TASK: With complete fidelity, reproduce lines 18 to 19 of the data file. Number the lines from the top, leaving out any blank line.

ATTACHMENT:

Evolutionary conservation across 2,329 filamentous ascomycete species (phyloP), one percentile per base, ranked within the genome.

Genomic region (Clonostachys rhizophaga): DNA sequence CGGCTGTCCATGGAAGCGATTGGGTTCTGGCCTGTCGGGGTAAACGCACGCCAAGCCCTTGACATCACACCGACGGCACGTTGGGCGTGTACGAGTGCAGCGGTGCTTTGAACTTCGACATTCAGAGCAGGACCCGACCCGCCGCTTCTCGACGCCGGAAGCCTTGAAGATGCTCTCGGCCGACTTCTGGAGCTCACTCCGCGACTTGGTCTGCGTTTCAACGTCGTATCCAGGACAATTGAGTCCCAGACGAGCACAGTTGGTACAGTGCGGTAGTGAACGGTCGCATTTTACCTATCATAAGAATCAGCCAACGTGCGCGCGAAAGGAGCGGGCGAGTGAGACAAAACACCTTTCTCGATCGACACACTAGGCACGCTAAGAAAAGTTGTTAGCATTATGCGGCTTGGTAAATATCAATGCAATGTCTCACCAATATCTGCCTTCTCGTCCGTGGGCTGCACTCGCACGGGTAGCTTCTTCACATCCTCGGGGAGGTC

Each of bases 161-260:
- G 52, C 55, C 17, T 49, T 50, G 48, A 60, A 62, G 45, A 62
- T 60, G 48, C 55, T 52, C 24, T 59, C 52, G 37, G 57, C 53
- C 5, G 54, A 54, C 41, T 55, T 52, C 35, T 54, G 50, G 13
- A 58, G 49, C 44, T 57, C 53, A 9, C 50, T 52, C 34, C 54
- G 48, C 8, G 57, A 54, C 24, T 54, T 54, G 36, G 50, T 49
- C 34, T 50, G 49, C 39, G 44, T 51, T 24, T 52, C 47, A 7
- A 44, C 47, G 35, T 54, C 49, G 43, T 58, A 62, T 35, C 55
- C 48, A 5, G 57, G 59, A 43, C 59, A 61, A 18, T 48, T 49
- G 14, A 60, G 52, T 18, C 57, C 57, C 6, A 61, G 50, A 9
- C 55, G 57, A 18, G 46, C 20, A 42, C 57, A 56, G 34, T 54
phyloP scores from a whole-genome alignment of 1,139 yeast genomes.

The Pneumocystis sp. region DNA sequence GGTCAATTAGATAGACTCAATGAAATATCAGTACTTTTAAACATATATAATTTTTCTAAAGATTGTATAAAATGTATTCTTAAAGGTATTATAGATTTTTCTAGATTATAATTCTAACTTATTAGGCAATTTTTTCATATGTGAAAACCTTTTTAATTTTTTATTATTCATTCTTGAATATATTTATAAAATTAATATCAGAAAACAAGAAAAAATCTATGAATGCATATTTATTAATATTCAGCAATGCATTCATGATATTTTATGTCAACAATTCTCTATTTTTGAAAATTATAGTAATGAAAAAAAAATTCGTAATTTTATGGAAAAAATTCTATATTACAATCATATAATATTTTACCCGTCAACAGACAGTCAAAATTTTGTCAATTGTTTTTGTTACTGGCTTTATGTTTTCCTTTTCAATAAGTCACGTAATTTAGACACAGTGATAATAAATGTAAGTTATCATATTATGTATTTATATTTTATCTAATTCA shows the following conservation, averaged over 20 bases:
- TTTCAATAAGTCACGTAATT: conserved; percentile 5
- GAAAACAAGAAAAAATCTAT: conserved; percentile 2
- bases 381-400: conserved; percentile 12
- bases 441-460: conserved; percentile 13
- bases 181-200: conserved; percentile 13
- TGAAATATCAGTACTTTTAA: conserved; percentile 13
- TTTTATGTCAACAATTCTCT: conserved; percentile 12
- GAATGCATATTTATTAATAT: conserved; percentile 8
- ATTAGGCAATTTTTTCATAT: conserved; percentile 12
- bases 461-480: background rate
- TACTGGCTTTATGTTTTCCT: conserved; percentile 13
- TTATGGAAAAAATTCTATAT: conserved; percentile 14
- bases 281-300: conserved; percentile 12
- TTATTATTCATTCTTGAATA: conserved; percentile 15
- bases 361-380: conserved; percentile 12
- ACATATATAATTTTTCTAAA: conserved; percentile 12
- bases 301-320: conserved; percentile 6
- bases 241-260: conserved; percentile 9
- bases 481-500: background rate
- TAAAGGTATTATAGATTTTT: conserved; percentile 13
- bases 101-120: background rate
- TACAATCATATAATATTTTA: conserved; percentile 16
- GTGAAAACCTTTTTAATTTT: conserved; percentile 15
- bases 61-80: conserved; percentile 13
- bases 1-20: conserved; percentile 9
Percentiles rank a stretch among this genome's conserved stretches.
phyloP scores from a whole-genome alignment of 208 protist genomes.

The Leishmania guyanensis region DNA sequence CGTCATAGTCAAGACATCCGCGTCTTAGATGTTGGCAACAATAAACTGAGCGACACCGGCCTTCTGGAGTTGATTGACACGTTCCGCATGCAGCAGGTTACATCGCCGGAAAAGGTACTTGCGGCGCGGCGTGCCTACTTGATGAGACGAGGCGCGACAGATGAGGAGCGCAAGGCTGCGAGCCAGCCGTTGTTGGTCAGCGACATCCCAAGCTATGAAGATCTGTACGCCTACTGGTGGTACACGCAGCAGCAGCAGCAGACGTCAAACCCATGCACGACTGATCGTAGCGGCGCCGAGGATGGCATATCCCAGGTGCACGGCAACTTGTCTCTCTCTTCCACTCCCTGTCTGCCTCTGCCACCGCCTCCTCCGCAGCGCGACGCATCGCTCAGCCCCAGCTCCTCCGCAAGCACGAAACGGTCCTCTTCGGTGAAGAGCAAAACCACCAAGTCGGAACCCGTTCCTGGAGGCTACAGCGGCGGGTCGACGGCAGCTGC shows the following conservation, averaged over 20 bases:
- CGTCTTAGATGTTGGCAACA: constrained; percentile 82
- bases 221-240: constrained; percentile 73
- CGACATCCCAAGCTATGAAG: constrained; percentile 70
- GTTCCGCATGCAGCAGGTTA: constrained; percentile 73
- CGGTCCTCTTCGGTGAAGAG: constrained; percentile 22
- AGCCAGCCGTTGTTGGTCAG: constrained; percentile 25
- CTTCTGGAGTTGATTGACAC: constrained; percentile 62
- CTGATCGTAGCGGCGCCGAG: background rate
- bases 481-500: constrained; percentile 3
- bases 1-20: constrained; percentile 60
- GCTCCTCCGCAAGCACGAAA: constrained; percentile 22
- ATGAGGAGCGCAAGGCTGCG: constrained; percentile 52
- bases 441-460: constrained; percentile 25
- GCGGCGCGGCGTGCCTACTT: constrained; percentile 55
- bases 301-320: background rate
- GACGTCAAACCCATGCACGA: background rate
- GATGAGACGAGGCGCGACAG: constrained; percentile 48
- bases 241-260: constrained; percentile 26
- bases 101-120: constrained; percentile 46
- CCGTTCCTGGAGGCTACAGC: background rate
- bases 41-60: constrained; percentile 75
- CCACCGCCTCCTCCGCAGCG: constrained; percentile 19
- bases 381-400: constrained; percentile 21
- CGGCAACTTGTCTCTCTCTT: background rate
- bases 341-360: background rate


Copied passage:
- bases 381-400: conserved; percentile 12
- bases 441-460: conserved; percentile 13